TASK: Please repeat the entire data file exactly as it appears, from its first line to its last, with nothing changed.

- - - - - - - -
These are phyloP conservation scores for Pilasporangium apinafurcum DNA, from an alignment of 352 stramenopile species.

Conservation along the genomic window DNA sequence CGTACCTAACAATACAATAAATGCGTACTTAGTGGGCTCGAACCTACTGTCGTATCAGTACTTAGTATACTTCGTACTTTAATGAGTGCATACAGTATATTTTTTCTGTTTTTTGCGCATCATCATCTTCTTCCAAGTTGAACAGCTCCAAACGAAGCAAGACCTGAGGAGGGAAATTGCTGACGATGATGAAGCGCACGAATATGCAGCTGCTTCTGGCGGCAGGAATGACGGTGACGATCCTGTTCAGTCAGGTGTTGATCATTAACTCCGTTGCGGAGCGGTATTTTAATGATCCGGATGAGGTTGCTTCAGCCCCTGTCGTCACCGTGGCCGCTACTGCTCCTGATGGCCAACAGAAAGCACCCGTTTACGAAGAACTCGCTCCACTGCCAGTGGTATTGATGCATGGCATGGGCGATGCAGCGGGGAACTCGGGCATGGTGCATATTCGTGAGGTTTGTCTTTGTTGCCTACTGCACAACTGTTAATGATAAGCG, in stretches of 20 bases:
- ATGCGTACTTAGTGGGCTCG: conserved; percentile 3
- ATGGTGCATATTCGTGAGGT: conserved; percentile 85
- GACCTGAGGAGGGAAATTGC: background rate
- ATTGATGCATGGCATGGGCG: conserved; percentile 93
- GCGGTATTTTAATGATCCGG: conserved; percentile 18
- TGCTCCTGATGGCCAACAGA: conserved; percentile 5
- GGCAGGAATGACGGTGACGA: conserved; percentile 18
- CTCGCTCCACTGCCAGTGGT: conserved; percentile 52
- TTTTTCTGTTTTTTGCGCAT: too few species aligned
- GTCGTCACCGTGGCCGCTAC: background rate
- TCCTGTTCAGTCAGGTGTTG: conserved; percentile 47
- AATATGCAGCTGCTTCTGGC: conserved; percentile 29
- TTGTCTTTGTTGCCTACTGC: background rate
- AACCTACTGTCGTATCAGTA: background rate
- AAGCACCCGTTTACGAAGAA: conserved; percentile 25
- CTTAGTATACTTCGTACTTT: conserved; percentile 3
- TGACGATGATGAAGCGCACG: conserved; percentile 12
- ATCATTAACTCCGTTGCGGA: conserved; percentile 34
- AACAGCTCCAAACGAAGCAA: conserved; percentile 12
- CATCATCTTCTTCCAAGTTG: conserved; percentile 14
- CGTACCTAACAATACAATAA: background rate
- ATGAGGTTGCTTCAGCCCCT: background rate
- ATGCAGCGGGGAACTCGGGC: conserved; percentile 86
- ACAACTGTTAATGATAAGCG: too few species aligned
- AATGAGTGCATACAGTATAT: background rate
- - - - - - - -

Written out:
These are phyloP conservation scores for Pilasporangium apinafurcum DNA, from an alignment of 352 stramenopile species.

Conservation along the genomic window DNA sequence CGTACCTAACAATACAATAAATGCGTACTTAGTGGGCTCGAACCTACTGTCGTATCAGTACTTAGTATACTTCGTACTTTAATGAGTGCATACAGTATATTTTTTCTGTTTTTTGCGCATCATCATCTTCTTCCAAGTTGAACAGCTCCAAACGAAGCAAGACCTGAGGAGGGAAATTGCTGACGATGATGAAGCGCACGAATATGCAGCTGCTTCTGGCGGCAGGAATGACGGTGACGATCCTGTTCAGTCAGGTGTTGATCATTAACTCCGTTGCGGAGCGGTATTTTAATGATCCGGATGAGGTTGCTTCAGCCCCTGTCGTCACCGTGGCCGCTACTGCTCCTGATGGCCAACAGAAAGCACCCGTTTACGAAGAACTCGCTCCACTGCCAGTGGTATTGATGCATGGCATGGGCGATGCAGCGGGGAACTCGGGCATGGTGCATATTCGTGAGGTTTGTCTTTGTTGCCTACTGCACAACTGTTAATGATAAGCG, in stretches of 20 bases:
- ATGCGTACTTAGTGGGCTCG: conserved; percentile 3
- ATGGTGCATATTCGTGAGGT: conserved; percentile 85
- GACCTGAGGAGGGAAATTGC: background rate
- ATTGATGCATGGCATGGGCG: conserved; percentile 93
- GCGGTATTTTAATGATCCGG: conserved; percentile 18
- TGCTCCTGATGGCCAACAGA: conserved; percentile 5
- GGCAGGAATGACGGTGACGA: conserved; percentile 18
- CTCGCTCCACTGCCAGTGGT: conserved; percentile 52
- TTTTTCTGTTTTTTGCGCAT: too few species aligned
- GTCGTCACCGTGGCCGCTAC: background rate
- TCCTGTTCAGTCAGGTGTTG: conserved; percentile 47
- AATATGCAGCTGCTTCTGGC: conserved; percentile 29
- TTGTCTTTGTTGCCTACTGC: background rate
- AACCTACTGTCGTATCAGTA: background rate
- AAGCACCCGTTTACGAAGAA: conserved; percentile 25
- CTTAGTATACTTCGTACTTT: conserved; percentile 3
- TGACGATGATGAAGCGCACG: conserved; percentile 12
- ATCATTAACTCCGTTGCGGA: conserved; percentile 34
- AACAGCTCCAAACGAAGCAA: conserved; percentile 12
- CATCATCTTCTTCCAAGTTG: conserved; percentile 14
- CGTACCTAACAATACAATAA: background rate
- ATGAGGTTGCTTCAGCCCCT: background rate
- ATGCAGCGGGGAACTCGGGC: conserved; percentile 86
- ACAACTGTTAATGATAAGCG: too few species aligned
- AATGAGTGCATACAGTATAT: background rate